I made friendships with people from every corner of the world, learned a little bit about their cultures and their languages, and learned that differences aren’t insurmountable barriers.

If I could, I’d make every American do a year of exchange the way I did, to get to know another country and culture intimately, and to realize that there are many sides to a story.

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When we all start to tell our stories, and when we begin to listen and cooperate together, beautiful things happen. Misunderstanding, suspicion and intolerance are destroyed,and we can start working together to create solutions to the real problems that our prejudice distracts us from, such as poverty, sexual violence and war.

We create better communities, and we lift everyone a little bit higher.

Love,
Victoria

On partying for the revolution

Dear Dad,

How are you? What have you been up to?

Me? Well, I had the best party last week! There were snacks, there were libations, there was loud music and lots of cute women, and there was frank and serious discussion of gender norms and the role that gender, sexuality and feminism play in our lives.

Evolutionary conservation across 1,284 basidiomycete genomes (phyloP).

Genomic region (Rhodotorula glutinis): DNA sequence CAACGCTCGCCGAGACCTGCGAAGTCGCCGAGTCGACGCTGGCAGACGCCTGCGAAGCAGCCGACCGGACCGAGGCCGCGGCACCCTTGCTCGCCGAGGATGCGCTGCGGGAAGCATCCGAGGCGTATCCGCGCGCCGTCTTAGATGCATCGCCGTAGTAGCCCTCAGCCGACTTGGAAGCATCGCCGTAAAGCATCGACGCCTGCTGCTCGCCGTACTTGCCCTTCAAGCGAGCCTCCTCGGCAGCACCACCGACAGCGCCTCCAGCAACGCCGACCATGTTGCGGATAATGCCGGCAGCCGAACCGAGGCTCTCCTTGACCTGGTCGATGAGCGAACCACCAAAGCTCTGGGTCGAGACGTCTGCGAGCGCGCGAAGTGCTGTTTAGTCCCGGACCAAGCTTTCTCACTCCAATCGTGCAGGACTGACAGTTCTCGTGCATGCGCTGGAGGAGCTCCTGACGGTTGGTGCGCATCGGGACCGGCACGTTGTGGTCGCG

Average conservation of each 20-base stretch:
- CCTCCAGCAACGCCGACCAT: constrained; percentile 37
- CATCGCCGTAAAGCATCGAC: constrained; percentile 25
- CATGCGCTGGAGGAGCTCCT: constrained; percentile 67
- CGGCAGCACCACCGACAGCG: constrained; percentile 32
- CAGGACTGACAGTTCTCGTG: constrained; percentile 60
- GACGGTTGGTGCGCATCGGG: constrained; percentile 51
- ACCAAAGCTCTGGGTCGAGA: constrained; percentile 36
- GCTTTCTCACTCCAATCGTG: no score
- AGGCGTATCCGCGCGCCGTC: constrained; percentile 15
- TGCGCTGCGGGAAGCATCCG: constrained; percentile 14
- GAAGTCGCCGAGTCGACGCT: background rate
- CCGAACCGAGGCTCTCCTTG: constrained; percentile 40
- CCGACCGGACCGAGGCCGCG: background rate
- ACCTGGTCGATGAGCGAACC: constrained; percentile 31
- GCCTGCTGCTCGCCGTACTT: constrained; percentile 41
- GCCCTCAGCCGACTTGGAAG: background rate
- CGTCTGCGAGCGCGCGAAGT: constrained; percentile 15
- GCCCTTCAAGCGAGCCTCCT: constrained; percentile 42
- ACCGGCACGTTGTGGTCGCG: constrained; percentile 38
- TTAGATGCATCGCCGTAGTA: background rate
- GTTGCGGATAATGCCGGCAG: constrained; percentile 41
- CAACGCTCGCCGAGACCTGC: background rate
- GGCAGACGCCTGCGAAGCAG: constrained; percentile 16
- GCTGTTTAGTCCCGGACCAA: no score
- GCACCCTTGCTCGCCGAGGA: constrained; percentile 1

A t-shirt with velvet lettering reading "Girls invented punk rock not England." At the bottom, a piece of paper reads "What is Riot Grrrl?"

One woman even made an awesome T-shirt!

All right, so it wasn’t your average twentysomething party. I invited some of my best female friends over for an afternoon of beer, Bikini Kill and zine-making. Over the four hours, we cut up a half dozen magazines and made our own pages discussing where we saw issues of gender inequality in our own lives.

One of my friends talked about how the media focuses on body size, but she’d rather see a focus on girls’ education worldwide. Another friend asked me how I felt about the way gender roles affect men. Another talked about being treated differently at her engineering job because of her gender. Yet another woman talked about how difficult it was to find a job in her field because most businesses assume she isn’t capable of heavy lifting.